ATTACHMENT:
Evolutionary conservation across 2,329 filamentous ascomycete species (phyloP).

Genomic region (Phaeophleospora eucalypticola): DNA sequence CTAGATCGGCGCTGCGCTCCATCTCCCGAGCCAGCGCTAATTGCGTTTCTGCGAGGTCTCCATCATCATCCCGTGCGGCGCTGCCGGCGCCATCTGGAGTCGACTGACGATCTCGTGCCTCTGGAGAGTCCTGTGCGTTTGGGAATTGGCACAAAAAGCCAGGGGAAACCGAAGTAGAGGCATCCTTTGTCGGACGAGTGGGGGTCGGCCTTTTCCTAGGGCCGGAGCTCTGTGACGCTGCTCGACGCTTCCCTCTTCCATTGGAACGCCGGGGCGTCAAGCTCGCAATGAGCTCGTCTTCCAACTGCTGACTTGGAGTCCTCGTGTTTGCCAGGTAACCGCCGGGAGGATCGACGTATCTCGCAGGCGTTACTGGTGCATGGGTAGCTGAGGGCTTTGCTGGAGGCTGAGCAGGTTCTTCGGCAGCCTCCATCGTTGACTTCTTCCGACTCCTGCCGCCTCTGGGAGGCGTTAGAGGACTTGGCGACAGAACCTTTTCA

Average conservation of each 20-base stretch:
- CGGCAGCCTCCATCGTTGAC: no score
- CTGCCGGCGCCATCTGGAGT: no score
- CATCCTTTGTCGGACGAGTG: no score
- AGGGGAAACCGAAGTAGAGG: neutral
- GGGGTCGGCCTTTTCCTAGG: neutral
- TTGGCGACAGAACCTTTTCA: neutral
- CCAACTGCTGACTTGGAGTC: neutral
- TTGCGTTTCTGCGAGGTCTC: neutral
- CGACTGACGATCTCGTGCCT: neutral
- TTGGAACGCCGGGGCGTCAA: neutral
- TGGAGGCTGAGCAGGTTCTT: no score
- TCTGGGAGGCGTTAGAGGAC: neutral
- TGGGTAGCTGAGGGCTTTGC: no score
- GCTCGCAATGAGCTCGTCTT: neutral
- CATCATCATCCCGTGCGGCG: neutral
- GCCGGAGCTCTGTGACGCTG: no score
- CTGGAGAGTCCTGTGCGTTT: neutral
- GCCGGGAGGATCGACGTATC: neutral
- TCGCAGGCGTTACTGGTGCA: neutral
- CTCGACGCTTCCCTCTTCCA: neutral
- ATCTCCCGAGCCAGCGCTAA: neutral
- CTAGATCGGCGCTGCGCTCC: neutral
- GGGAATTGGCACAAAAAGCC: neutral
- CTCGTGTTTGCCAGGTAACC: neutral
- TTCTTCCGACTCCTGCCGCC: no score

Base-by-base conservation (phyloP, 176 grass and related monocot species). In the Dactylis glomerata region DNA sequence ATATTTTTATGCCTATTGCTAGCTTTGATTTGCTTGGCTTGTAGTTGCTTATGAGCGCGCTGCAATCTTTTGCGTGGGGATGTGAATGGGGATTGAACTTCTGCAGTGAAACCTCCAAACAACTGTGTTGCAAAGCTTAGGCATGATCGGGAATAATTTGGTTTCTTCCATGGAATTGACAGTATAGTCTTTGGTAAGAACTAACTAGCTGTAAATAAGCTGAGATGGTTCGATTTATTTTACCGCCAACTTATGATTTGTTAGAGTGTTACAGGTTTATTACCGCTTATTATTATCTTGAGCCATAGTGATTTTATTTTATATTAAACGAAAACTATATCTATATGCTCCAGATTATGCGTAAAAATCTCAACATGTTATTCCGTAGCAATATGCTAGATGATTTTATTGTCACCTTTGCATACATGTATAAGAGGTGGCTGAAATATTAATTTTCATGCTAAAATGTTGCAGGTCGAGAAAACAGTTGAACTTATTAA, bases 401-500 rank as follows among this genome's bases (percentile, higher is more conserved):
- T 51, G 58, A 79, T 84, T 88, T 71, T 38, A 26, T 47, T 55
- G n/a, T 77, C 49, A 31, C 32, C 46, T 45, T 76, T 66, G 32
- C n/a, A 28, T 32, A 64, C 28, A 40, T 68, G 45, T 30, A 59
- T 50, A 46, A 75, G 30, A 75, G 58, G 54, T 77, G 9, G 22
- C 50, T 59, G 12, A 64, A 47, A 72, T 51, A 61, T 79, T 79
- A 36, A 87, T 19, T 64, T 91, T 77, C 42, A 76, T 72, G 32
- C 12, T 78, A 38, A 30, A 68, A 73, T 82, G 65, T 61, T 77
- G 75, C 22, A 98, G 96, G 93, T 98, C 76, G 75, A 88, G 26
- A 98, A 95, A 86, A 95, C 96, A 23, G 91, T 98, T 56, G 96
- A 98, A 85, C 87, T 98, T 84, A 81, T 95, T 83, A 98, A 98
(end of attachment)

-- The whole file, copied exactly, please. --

Evolutionary conservation across 2,329 filamentous ascomycete species (phyloP).

Genomic region (Phaeophleospora eucalypticola): DNA sequence CTAGATCGGCGCTGCGCTCCATCTCCCGAGCCAGCGCTAATTGCGTTTCTGCGAGGTCTCCATCATCATCCCGTGCGGCGCTGCCGGCGCCATCTGGAGTCGACTGACGATCTCGTGCCTCTGGAGAGTCCTGTGCGTTTGGGAATTGGCACAAAAAGCCAGGGGAAACCGAAGTAGAGGCATCCTTTGTCGGACGAGTGGGGGTCGGCCTTTTCCTAGGGCCGGAGCTCTGTGACGCTGCTCGACGCTTCCCTCTTCCATTGGAACGCCGGGGCGTCAAGCTCGCAATGAGCTCGTCTTCCAACTGCTGACTTGGAGTCCTCGTGTTTGCCAGGTAACCGCCGGGAGGATCGACGTATCTCGCAGGCGTTACTGGTGCATGGGTAGCTGAGGGCTTTGCTGGAGGCTGAGCAGGTTCTTCGGCAGCCTCCATCGTTGACTTCTTCCGACTCCTGCCGCCTCTGGGAGGCGTTAGAGGACTTGGCGACAGAACCTTTTCA

Average conservation of each 20-base stretch:
- CGGCAGCCTCCATCGTTGAC: no score
- CTGCCGGCGCCATCTGGAGT: no score
- CATCCTTTGTCGGACGAGTG: no score
- AGGGGAAACCGAAGTAGAGG: neutral
- GGGGTCGGCCTTTTCCTAGG: neutral
- TTGGCGACAGAACCTTTTCA: neutral
- CCAACTGCTGACTTGGAGTC: neutral
- TTGCGTTTCTGCGAGGTCTC: neutral
- CGACTGACGATCTCGTGCCT: neutral
- TTGGAACGCCGGGGCGTCAA: neutral
- TGGAGGCTGAGCAGGTTCTT: no score
- TCTGGGAGGCGTTAGAGGAC: neutral
- TGGGTAGCTGAGGGCTTTGC: no score
- GCTCGCAATGAGCTCGTCTT: neutral
- CATCATCATCCCGTGCGGCG: neutral
- GCCGGAGCTCTGTGACGCTG: no score
- CTGGAGAGTCCTGTGCGTTT: neutral
- GCCGGGAGGATCGACGTATC: neutral
- TCGCAGGCGTTACTGGTGCA: neutral
- CTCGACGCTTCCCTCTTCCA: neutral
- ATCTCCCGAGCCAGCGCTAA: neutral
- CTAGATCGGCGCTGCGCTCC: neutral
- GGGAATTGGCACAAAAAGCC: neutral
- CTCGTGTTTGCCAGGTAACC: neutral
- TTCTTCCGACTCCTGCCGCC: no score

Base-by-base conservation (phyloP, 176 grass and related monocot species). In the Dactylis glomerata region DNA sequence ATATTTTTATGCCTATTGCTAGCTTTGATTTGCTTGGCTTGTAGTTGCTTATGAGCGCGCTGCAATCTTTTGCGTGGGGATGTGAATGGGGATTGAACTTCTGCAGTGAAACCTCCAAACAACTGTGTTGCAAAGCTTAGGCATGATCGGGAATAATTTGGTTTCTTCCATGGAATTGACAGTATAGTCTTTGGTAAGAACTAACTAGCTGTAAATAAGCTGAGATGGTTCGATTTATTTTACCGCCAACTTATGATTTGTTAGAGTGTTACAGGTTTATTACCGCTTATTATTATCTTGAGCCATAGTGATTTTATTTTATATTAAACGAAAACTATATCTATATGCTCCAGATTATGCGTAAAAATCTCAACATGTTATTCCGTAGCAATATGCTAGATGATTTTATTGTCACCTTTGCATACATGTATAAGAGGTGGCTGAAATATTAATTTTCATGCTAAAATGTTGCAGGTCGAGAAAACAGTTGAACTTATTAA, bases 401-500 rank as follows among this genome's bases (percentile, higher is more conserved):
- T 51, G 58, A 79, T 84, T 88, T 71, T 38, A 26, T 47, T 55
- G n/a, T 77, C 49, A 31, C 32, C 46, T 45, T 76, T 66, G 32
- C n/a, A 28, T 32, A 64, C 28, A 40, T 68, G 45, T 30, A 59
- T 50, A 46, A 75, G 30, A 75, G 58, G 54, T 77, G 9, G 22
- C 50, T 59, G 12, A 64, A 47, A 72, T 51, A 61, T 79, T 79
- A 36, A 87, T 19, T 64, T 91, T 77, C 42, A 76, T 72, G 32
- C 12, T 78, A 38, A 30, A 68, A 73, T 82, G 65, T 61, T 77
- G 75, C 22, A 98, G 96, G 93, T 98, C 76, G 75, A 88, G 26
- A 98, A 95, A 86, A 95, C 96, A 23, G 91, T 98, T 56, G 96
- A 98, A 85, C 87, T 98, T 84, A 81, T 95, T 83, A 98, A 98